Squeezing more performance from less costly technology footprints is a perpetual imperative for all businesses in the digital age. Unlike the latest – and ongoing – turbulence on the surface of the global markets seas, something slower, somewhat mysterious and much more evolutionary is going on down in the deep.

One might argue that the largest global banks head the list of those businesses that are among the most in need of “more-for-less” transformation. As a result, monitoring the impact of events such as the Deutsche Bank – Hewlett Packard Enterprises information technology outsourcing (ITO) deal is of such importance. Alphacution has developed a detailed and quantitative case study to illustrate the bank- and business division-specific – impacts of this arrangement as well as the implications for improved monitoring of the transformations of other large entities in the financial services industry (FSI) ecosystem.

First, some quick background:  On February 24, 2015, Deutsche Bank (DB) and Hewlett-Packard (since re-configured as Hewlett Packard Enterprises – or HPE) announced a 10-year,”multibillion dollar” agreement to further modernize DB’s global IT environment with the aim to significantly reduce related infrastructure costs. Under the terms of the agreement (the financial value of which was not disclosed) and which mainly covers wholesale banking IT infrastructure (which includes DB’s Corporate Banking & Securities – CB&S – and Global Transaction Banking – GTB – divisions), HPE will provide dedicated data center services on demand including storage, platform and hosting – which also includes a customized HPE Helion cloud solution. Of note, DB will retain activities such as IT architecture, application development and information security.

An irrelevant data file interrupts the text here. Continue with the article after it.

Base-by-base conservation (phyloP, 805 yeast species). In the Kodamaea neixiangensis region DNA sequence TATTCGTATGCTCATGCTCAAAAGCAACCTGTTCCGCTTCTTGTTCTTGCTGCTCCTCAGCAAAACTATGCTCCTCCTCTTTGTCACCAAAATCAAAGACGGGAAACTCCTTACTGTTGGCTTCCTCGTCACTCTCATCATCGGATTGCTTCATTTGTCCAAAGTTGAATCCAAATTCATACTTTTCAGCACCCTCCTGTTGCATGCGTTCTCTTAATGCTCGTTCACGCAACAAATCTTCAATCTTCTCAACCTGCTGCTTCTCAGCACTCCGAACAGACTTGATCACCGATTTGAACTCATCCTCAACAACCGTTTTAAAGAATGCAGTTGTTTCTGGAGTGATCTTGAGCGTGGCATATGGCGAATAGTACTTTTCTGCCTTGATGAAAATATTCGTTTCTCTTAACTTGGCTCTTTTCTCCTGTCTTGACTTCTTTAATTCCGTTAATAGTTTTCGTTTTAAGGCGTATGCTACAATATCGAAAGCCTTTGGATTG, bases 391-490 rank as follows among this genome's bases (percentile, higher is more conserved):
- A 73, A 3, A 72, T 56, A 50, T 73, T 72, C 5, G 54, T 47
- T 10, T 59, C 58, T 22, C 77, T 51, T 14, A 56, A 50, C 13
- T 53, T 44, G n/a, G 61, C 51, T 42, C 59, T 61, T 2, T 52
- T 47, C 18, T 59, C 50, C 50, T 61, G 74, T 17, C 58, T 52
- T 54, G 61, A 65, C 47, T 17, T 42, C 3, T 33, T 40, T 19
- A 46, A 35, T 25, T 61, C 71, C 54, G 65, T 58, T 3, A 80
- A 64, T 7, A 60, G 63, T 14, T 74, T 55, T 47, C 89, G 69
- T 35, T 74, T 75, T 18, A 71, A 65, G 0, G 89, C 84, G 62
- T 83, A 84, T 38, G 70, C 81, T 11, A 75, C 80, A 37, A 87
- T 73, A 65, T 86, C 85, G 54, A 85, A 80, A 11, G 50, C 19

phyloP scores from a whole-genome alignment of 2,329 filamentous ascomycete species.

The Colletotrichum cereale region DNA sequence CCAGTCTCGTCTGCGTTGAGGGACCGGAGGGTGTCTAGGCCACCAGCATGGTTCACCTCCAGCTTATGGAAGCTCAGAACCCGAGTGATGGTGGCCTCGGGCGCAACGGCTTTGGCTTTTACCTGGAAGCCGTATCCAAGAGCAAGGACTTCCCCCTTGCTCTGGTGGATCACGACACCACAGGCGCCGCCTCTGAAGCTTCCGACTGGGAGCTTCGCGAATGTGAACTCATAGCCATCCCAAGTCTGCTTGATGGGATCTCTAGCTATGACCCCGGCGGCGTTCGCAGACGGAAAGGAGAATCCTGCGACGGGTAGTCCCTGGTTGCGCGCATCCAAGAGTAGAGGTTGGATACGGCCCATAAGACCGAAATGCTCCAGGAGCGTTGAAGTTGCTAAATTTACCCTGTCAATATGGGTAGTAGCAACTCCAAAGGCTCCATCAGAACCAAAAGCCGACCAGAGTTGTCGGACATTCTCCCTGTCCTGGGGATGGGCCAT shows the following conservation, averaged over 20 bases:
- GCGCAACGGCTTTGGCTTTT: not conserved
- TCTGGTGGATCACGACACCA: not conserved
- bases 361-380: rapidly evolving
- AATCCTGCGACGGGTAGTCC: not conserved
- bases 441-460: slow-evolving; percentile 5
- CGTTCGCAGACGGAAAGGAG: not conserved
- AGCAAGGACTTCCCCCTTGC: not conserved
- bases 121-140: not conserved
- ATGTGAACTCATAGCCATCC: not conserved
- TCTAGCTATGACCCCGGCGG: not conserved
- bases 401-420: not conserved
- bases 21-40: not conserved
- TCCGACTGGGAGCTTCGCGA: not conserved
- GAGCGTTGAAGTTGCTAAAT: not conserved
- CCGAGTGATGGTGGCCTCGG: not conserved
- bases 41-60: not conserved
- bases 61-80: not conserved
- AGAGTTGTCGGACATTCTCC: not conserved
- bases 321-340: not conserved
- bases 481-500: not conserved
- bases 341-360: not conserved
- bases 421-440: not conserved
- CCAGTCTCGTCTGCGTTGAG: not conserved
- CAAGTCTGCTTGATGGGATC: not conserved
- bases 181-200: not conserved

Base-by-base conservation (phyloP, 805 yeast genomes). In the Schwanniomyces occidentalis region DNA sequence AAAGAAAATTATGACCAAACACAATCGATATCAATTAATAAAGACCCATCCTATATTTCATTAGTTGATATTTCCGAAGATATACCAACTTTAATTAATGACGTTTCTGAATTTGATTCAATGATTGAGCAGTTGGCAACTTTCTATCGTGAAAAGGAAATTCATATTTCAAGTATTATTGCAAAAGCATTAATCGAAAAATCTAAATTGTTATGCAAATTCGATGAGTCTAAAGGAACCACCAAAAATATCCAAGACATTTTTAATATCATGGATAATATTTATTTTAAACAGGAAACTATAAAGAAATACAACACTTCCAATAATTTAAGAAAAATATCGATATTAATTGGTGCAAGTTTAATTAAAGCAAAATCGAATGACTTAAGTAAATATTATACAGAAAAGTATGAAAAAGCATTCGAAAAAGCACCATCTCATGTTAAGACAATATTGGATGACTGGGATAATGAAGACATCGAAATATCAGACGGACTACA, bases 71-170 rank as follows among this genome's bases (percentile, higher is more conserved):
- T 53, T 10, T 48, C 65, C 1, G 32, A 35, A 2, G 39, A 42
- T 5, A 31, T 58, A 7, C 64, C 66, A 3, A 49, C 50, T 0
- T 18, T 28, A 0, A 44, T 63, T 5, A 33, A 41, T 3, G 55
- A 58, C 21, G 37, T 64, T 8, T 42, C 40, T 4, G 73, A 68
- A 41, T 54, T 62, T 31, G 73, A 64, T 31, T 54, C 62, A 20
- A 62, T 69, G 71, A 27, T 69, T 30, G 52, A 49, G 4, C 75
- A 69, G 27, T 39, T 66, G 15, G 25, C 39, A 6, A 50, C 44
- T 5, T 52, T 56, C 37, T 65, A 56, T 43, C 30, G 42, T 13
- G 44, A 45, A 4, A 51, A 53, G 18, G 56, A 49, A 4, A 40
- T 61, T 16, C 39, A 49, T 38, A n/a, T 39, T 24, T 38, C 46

Disclaimer: We are still waiting on some critical data to be released for 2015. According to DB, the Annual Report 2015 and SEC Form 20-F (with additional and detailed financial disclosures) will not be released until March 11, 2016. However, based on the data that has already been released in interim reports, we can provide a meaningful update to complement a ton of historical data that we have already assembled. With that, there are two key points that we want to make with this commentary to set the stage, including hardware / infrastructure spending trends and headcount segmentation.

Hardware / Infrastructure Spending Trends: Unlike many of its peers (particularly in the US), it turns out that DB provides decent transparency on its technology and data spending patterns, including additional transparency for purchased and internally-generated software. (On scale of 1-5, with 5 being best, we internally grade DB’s model at 3.5, which is among the top 10 models (where n=56) and the highest among the largest global banking groups). Without going too far into the minutiae that can be found in the case study, we can distill the available data into the following exhibit with estimates for the comparison of year-over-year changes in software and hardware / infrastructure spending for the 9 years ending December 31, 2014.1456953483424